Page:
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Boston Terrier Cured Thanks to Groundbreaking 3D Laparoscopic Procedure

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Louie, an 8-year-old male Boston terrier, was diagnosed with Cushing’s disease by his primary veterinarian. Cushing’s disease causes a dog’s adrenal glands to produce too much cortisol, a chemical that controls many aspects of a dog’s body, including its weight, its ability to fight infections, maintain blood sugar levels, and many other vital functions. In Louie, the Cushing’s disease was caused by a tumor in his right adrenal gland. His primary veterinarians referred Louie to the Soft Tissue Surgery Service at the UC Davis veterinary hospital for surgical removal of his right adrenal gland.

As a pioneer in minimally invasive procedures, UC Davis has been performing laparoscopic surgeries for many years, including adrenalectomies. Normally, these surgeries produce an on-screen two-dimensional (2D) image from a camera in the scope. Surgeons are able to navigate the animal’s body proficiently after a learning curve, however they lose depth perception with a 2D image which may lead to surgical errors or prolong surgical time.

Louie recovered well from a groundbreaking surgery to remove an adrenal gland at the UC Davis veterinary hospital.

Recently, UC Davis acquired a three-dimensional (3D) scope that greatly improves on the 2D shortcomings. With two cameras in the scope instead of one, two images are presented on-screen. When viewed with 3D glasses, the two images are fused together due to the polarization of the glasses, creating a 3D image on the monitor, helping veterinarians to better navigate their surgical field.

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While this technology has been used in human surgeries for several years, it is new technology for veterinary medicine. UC Davis veterinarians believe Louie’s procedure to be the first laparoscopic adrenalectomy performed on an animal utilizing 3D technology. Studies on human procedures have shown 3D surgeries to decrease surgical time and decrease surgical errors, and the school’s faculty hope to see those advantages realized for their veterinary patients also.

“I hope this allows us to push the envelope for different types of surgeries that we could consider performing minimally invasively,” said Louie’s surgeon, Dr. Ingrid Balsa. “I think this will also provide a stepping stone for resident training in regards to learning laparoscopic procedures, which have different instrumentation and techniques compared to traditional open surgeries. The 3D scope will remove one barrier, loss of depth perception, in learning laparoscopy.”

Louie’s procedure was made possible due to the generous financial support of Mary Kariotis and the UC Davis Center for Companion Animal Health Equipment Fund that allowed the hospital to purchase the 3D laparoscopic equipment. Kariotis, a Bay Area businesswoman and philanthropist, became interested in helping UC Davis after Dr. Philipp Mayhew and the Soft Tissue Surgery Service saved her dog with a similar surgery to remove one of his adrenal glands after a tumor was discovered.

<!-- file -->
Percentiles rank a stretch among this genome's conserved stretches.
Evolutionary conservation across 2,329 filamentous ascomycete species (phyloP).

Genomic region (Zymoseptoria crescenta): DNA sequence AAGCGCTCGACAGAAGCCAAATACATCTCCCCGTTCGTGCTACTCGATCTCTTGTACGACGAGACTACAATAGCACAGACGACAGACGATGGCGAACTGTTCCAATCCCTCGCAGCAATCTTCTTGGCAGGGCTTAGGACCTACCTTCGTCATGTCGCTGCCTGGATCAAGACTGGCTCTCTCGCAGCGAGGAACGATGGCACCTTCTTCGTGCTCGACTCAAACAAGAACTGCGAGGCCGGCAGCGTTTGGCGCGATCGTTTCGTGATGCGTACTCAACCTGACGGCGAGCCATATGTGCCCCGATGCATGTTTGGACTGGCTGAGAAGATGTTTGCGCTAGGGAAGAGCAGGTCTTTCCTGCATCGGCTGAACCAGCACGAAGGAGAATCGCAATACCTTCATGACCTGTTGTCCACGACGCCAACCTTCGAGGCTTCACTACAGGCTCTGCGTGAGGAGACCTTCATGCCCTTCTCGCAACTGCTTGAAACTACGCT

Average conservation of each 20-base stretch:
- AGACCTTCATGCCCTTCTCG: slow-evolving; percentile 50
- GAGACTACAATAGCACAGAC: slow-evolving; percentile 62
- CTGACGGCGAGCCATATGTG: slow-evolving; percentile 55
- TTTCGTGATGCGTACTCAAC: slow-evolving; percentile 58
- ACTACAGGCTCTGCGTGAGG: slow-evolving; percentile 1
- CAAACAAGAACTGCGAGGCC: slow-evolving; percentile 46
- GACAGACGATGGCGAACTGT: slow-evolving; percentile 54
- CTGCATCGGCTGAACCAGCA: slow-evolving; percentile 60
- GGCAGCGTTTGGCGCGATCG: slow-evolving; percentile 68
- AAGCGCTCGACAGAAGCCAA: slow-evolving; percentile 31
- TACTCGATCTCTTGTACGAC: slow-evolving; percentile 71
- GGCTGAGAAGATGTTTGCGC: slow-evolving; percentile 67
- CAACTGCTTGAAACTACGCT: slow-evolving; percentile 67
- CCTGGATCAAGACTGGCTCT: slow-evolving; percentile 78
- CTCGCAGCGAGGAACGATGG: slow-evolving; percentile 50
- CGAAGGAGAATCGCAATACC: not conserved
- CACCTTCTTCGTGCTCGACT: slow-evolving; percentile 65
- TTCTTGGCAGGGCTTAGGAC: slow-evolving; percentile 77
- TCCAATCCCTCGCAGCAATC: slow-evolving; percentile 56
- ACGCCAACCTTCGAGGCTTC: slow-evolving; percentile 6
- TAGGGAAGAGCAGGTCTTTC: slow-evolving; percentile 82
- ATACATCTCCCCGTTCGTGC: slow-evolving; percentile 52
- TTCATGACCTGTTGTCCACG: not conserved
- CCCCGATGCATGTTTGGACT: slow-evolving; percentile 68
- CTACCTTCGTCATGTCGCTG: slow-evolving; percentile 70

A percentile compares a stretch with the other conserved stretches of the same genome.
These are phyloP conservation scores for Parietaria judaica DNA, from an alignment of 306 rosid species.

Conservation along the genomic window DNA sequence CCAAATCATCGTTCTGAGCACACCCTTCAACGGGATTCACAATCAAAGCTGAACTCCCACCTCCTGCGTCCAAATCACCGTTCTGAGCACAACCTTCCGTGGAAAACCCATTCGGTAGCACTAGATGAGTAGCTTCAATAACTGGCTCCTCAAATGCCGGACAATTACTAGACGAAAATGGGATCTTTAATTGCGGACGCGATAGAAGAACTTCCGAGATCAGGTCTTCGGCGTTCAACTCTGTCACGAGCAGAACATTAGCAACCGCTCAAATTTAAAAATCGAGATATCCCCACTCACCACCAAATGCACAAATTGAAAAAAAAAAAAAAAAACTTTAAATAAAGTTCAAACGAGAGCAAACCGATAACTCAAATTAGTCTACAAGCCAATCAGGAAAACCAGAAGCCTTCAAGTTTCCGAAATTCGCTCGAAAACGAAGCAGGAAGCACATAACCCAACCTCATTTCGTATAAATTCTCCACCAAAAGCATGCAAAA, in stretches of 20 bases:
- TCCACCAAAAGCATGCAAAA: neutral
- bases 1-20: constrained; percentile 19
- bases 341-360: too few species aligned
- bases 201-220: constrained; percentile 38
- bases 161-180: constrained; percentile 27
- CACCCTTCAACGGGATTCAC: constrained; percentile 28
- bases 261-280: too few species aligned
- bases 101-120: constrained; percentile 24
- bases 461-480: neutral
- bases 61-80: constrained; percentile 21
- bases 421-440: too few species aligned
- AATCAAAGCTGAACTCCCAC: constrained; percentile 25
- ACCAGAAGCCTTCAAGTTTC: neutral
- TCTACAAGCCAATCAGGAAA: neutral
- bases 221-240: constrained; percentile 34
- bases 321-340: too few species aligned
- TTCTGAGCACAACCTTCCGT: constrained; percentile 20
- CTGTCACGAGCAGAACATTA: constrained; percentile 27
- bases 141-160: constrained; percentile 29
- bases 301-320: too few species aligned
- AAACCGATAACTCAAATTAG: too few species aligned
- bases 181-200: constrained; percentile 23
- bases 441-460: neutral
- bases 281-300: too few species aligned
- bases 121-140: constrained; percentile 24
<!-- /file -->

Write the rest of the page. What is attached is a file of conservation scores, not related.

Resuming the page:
“Dr. Mayhew changed his vacation plans to accommodate my dog’s critical surgery,” said Kariotis. “It seems every veterinarian I come in contact with has been taught by and/or holds great admiration for Dr. Mayhew.”

Dr. Balsa agrees, having completed her American College of Veterinary Surgeons fellowship in minimally invasive surgery in 2020 under Mayhew’s mentorship. Dr. Mayhew also played a large part in mentoring Dr. Balsa through her three-year surgical residency, completed at UC Davis in 2016.

“Pets are an integral part of our families that we love as our children,” said Kariotis, expressing her deep affection for animals. “I will be forever grateful for the care we received at UC Davis, which is unsurpassed by any other veterinary clinic in a myriad of ways. I hope my gift can make similar surgeries as successful as possible and help all our pets live long lives.”

The tumor on Louie’s right adrenal gland was benign, and his left adrenal gland is now performing normally after an initial steroid supplementation. So, his veterinarians consider his Cushing’s disease to be cured. His owners Aaron and Ivonne Jamison reports that Louie’s energy level is excellent, and his appetite and thirst are back to normal.

The Jamisons concur with Kariotis’ assessment of animals’ roles in our lives, as well as the care provided at UC Davis.

“Working with Dr. Balsa and her team was excellent right from the start,” said Aaron. “Everyone was engaged, enthusiastic, and compassionate in the way they treated Louie, as well as us. Understandably, Ivonne and I were anxious about our baby undergoing major surgery. We have no children, so Louie is the focus of our parental instincts. We had a lot of reservations about an adrenalectomy, especially since most cases in the past have been handled open as opposed to laparoscopically. However, thanks to some research, we discovered that UC Davis has pioneered the laparoscopic approach, with great success. If Louie ever needs a major procedure in the future, we will be returning to UC Davis – no question about it.”

Louie’s surgery showcases an example of groundbreaking surgical procedures that will be a hallmark of the future Veterinary Medical Center at UC Davis. As the final phase of the VMC, an entirely new Small Animal Hospital will be constructed, increasing the size and scope of the current facility. This will allow clinicians to expand their innovative procedures and continue to push the limits of veterinary medicine.



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